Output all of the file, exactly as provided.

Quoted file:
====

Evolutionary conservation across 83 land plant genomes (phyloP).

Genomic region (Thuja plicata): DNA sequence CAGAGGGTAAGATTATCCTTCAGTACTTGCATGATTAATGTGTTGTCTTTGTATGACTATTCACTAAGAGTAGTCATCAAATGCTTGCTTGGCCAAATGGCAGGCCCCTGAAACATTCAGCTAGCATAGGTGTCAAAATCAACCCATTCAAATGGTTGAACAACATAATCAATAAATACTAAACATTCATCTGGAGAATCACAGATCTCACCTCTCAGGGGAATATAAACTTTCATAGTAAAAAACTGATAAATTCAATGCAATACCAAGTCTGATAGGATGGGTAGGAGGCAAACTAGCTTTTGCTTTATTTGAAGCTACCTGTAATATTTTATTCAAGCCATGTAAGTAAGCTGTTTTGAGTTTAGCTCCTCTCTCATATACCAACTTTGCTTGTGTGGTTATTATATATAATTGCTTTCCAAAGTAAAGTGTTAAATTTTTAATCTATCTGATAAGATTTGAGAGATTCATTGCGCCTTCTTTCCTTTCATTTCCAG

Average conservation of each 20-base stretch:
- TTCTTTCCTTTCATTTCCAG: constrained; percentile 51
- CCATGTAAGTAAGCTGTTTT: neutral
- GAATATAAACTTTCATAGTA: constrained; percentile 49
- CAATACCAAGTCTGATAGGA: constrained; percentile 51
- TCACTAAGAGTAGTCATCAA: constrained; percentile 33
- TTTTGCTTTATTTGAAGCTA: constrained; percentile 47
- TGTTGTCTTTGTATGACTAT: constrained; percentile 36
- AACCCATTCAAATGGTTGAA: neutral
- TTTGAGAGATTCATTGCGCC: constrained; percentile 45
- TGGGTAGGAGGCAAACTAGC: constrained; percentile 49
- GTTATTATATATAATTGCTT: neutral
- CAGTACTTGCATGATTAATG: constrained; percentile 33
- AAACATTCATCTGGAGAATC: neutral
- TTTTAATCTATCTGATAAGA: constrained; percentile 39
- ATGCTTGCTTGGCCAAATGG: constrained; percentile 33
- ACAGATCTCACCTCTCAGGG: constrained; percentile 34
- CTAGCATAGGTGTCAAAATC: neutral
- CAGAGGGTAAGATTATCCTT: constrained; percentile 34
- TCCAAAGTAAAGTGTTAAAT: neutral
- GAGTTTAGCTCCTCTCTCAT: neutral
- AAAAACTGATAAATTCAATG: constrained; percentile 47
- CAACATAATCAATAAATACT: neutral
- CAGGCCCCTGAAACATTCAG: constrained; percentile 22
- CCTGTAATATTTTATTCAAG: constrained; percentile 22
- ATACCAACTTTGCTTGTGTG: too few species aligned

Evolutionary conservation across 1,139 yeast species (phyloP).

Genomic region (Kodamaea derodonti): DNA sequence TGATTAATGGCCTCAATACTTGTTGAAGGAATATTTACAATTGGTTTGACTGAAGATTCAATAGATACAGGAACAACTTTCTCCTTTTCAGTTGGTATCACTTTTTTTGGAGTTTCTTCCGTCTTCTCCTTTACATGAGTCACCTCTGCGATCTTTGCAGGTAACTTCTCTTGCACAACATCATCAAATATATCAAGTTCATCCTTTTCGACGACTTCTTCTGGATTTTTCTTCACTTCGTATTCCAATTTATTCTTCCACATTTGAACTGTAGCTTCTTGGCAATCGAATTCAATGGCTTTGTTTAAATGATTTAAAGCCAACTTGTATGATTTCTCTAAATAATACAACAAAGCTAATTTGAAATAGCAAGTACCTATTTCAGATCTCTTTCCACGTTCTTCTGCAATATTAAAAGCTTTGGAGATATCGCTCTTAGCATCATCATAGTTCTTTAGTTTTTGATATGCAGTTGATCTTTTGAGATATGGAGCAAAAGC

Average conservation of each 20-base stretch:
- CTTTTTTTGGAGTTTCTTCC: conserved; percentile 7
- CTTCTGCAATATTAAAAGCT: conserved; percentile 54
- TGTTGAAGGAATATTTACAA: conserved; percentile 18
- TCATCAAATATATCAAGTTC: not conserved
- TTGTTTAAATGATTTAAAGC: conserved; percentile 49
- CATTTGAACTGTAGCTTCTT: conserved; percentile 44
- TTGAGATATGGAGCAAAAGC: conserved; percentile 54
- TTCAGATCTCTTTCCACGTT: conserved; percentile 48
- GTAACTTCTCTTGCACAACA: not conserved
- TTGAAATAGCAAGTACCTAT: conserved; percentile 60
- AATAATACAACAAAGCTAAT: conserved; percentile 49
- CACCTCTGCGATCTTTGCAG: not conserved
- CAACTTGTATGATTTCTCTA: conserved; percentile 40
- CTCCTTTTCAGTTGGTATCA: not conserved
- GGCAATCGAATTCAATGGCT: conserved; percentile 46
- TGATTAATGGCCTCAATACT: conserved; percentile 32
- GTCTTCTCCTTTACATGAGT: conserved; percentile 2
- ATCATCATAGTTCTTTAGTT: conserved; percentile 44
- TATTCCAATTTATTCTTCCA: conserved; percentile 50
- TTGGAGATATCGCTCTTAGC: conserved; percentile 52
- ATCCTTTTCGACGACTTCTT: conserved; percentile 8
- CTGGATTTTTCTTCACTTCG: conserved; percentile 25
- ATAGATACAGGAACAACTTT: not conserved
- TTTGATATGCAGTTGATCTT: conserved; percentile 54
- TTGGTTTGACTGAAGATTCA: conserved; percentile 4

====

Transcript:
Evolutionary conservation across 83 land plant genomes (phyloP).

Genomic region (Thuja plicata): DNA sequence CAGAGGGTAAGATTATCCTTCAGTACTTGCATGATTAATGTGTTGTCTTTGTATGACTATTCACTAAGAGTAGTCATCAAATGCTTGCTTGGCCAAATGGCAGGCCCCTGAAACATTCAGCTAGCATAGGTGTCAAAATCAACCCATTCAAATGGTTGAACAACATAATCAATAAATACTAAACATTCATCTGGAGAATCACAGATCTCACCTCTCAGGGGAATATAAACTTTCATAGTAAAAAACTGATAAATTCAATGCAATACCAAGTCTGATAGGATGGGTAGGAGGCAAACTAGCTTTTGCTTTATTTGAAGCTACCTGTAATATTTTATTCAAGCCATGTAAGTAAGCTGTTTTGAGTTTAGCTCCTCTCTCATATACCAACTTTGCTTGTGTGGTTATTATATATAATTGCTTTCCAAAGTAAAGTGTTAAATTTTTAATCTATCTGATAAGATTTGAGAGATTCATTGCGCCTTCTTTCCTTTCATTTCCAG

Average conservation of each 20-base stretch:
- TTCTTTCCTTTCATTTCCAG: constrained; percentile 51
- CCATGTAAGTAAGCTGTTTT: neutral
- GAATATAAACTTTCATAGTA: constrained; percentile 49
- CAATACCAAGTCTGATAGGA: constrained; percentile 51
- TCACTAAGAGTAGTCATCAA: constrained; percentile 33
- TTTTGCTTTATTTGAAGCTA: constrained; percentile 47
- TGTTGTCTTTGTATGACTAT: constrained; percentile 36
- AACCCATTCAAATGGTTGAA: neutral
- TTTGAGAGATTCATTGCGCC: constrained; percentile 45
- TGGGTAGGAGGCAAACTAGC: constrained; percentile 49
- GTTATTATATATAATTGCTT: neutral
- CAGTACTTGCATGATTAATG: constrained; percentile 33
- AAACATTCATCTGGAGAATC: neutral
- TTTTAATCTATCTGATAAGA: constrained; percentile 39
- ATGCTTGCTTGGCCAAATGG: constrained; percentile 33
- ACAGATCTCACCTCTCAGGG: constrained; percentile 34
- CTAGCATAGGTGTCAAAATC: neutral
- CAGAGGGTAAGATTATCCTT: constrained; percentile 34
- TCCAAAGTAAAGTGTTAAAT: neutral
- GAGTTTAGCTCCTCTCTCAT: neutral
- AAAAACTGATAAATTCAATG: constrained; percentile 47
- CAACATAATCAATAAATACT: neutral
- CAGGCCCCTGAAACATTCAG: constrained; percentile 22
- CCTGTAATATTTTATTCAAG: constrained; percentile 22
- ATACCAACTTTGCTTGTGTG: too few species aligned

Evolutionary conservation across 1,139 yeast species (phyloP).

Genomic region (Kodamaea derodonti): DNA sequence TGATTAATGGCCTCAATACTTGTTGAAGGAATATTTACAATTGGTTTGACTGAAGATTCAATAGATACAGGAACAACTTTCTCCTTTTCAGTTGGTATCACTTTTTTTGGAGTTTCTTCCGTCTTCTCCTTTACATGAGTCACCTCTGCGATCTTTGCAGGTAACTTCTCTTGCACAACATCATCAAATATATCAAGTTCATCCTTTTCGACGACTTCTTCTGGATTTTTCTTCACTTCGTATTCCAATTTATTCTTCCACATTTGAACTGTAGCTTCTTGGCAATCGAATTCAATGGCTTTGTTTAAATGATTTAAAGCCAACTTGTATGATTTCTCTAAATAATACAACAAAGCTAATTTGAAATAGCAAGTACCTATTTCAGATCTCTTTCCACGTTCTTCTGCAATATTAAAAGCTTTGGAGATATCGCTCTTAGCATCATCATAGTTCTTTAGTTTTTGATATGCAGTTGATCTTTTGAGATATGGAGCAAAAGC

Average conservation of each 20-base stretch:
- CTTTTTTTGGAGTTTCTTCC: conserved; percentile 7
- CTTCTGCAATATTAAAAGCT: conserved; percentile 54
- TGTTGAAGGAATATTTACAA: conserved; percentile 18
- TCATCAAATATATCAAGTTC: not conserved
- TTGTTTAAATGATTTAAAGC: conserved; percentile 49
- CATTTGAACTGTAGCTTCTT: conserved; percentile 44
- TTGAGATATGGAGCAAAAGC: conserved; percentile 54
- TTCAGATCTCTTTCCACGTT: conserved; percentile 48
- GTAACTTCTCTTGCACAACA: not conserved
- TTGAAATAGCAAGTACCTAT: conserved; percentile 60
- AATAATACAACAAAGCTAAT: conserved; percentile 49
- CACCTCTGCGATCTTTGCAG: not conserved
- CAACTTGTATGATTTCTCTA: conserved; percentile 40
- CTCCTTTTCAGTTGGTATCA: not conserved
- GGCAATCGAATTCAATGGCT: conserved; percentile 46
- TGATTAATGGCCTCAATACT: conserved; percentile 32
- GTCTTCTCCTTTACATGAGT: conserved; percentile 2
- ATCATCATAGTTCTTTAGTT: conserved; percentile 44
- TATTCCAATTTATTCTTCCA: conserved; percentile 50
- TTGGAGATATCGCTCTTAGC: conserved; percentile 52
- ATCCTTTTCGACGACTTCTT: conserved; percentile 8
- CTGGATTTTTCTTCACTTCG: conserved; percentile 25
- ATAGATACAGGAACAACTTT: not conserved
- TTTGATATGCAGTTGATCTT: conserved; percentile 54
- TTGGTTTGACTGAAGATTCA: conserved; percentile 4